Other items to note include only one set of eyes have reviewed the work, potentially leading to mistakes and since only one person worked the 500 hours it would take more time in calendars days to complete the project, potentially frustrating the client and damaging the relationship. Finally, by focusing heavily on this one project, Lisa opens herself up to the opportunity to fall prey to the roller coaster business cycle that effects many attorneys in business development. They work hard to bring in work, then while they are spending their time doing the work, they neglect new business development. Once the project is completed, they have no new work in place and have to rush back into business development. This roller coaster ride can lead to unnecessary pressure and stress for the attorney.

How Staff Helps Private Practices Maintain Lower Costs

Solo practice and partner practice law firms can address these issues and keep their lower cost promise to their clients and remain profitable. There are a few alternatives to consider and for this article we will discuss utilizing paralegals in your law practice since this is generally a lower cost option to hiring an associate attorney into the firm.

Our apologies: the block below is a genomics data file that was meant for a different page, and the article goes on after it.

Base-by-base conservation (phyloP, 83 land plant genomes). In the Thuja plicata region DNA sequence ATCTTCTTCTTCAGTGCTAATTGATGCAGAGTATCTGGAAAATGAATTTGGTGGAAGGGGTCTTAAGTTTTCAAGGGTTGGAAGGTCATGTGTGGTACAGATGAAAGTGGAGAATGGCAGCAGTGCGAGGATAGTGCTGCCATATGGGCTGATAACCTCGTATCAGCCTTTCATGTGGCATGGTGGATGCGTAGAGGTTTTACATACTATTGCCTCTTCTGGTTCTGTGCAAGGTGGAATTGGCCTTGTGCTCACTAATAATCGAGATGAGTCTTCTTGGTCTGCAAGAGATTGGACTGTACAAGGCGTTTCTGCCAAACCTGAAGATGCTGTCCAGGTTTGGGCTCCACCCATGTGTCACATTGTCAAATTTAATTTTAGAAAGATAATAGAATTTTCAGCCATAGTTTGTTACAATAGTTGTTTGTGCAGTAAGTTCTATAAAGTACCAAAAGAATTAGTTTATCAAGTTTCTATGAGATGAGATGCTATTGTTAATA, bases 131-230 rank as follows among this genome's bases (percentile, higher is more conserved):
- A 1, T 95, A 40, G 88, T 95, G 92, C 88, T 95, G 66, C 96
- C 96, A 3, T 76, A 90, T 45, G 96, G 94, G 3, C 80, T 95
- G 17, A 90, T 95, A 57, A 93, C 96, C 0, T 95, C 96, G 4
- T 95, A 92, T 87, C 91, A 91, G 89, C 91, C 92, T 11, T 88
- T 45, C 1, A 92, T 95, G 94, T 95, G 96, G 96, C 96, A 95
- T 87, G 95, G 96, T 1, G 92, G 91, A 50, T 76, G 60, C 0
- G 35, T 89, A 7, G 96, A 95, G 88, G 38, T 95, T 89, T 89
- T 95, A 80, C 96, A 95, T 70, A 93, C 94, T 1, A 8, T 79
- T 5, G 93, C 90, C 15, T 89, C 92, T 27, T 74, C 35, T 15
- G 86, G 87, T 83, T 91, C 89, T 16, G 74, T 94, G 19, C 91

Work a Paralegal Can Perform and Bill Back

The ABA first endorsed using paralegals the year I was born, 1967, and since 1975 the ABA has been approving paralegal programs that satisfy ABA guidelines for paralegal education programs. In 2020, the ABA House of Delegates defined a paralegal as a person, qualified by education, training or work experience who is employed or retained by a lawyer, law office, corporation, governmental agency or other entity and who performs specifically delegated substantive legal work for which a lawyer is responsible. Most states have specific rules as to who may use the title “paralegal”, what the paralegals qualifications are, and continuing legal education requirements. There are national and local associations to obtain this information including NALA- The Paralegal Association,  National Federation of Paralegal Associations,  NALS-the association for Legal Professionals, The American Alliance of Paralegals, and The Chicago Paralegal Association.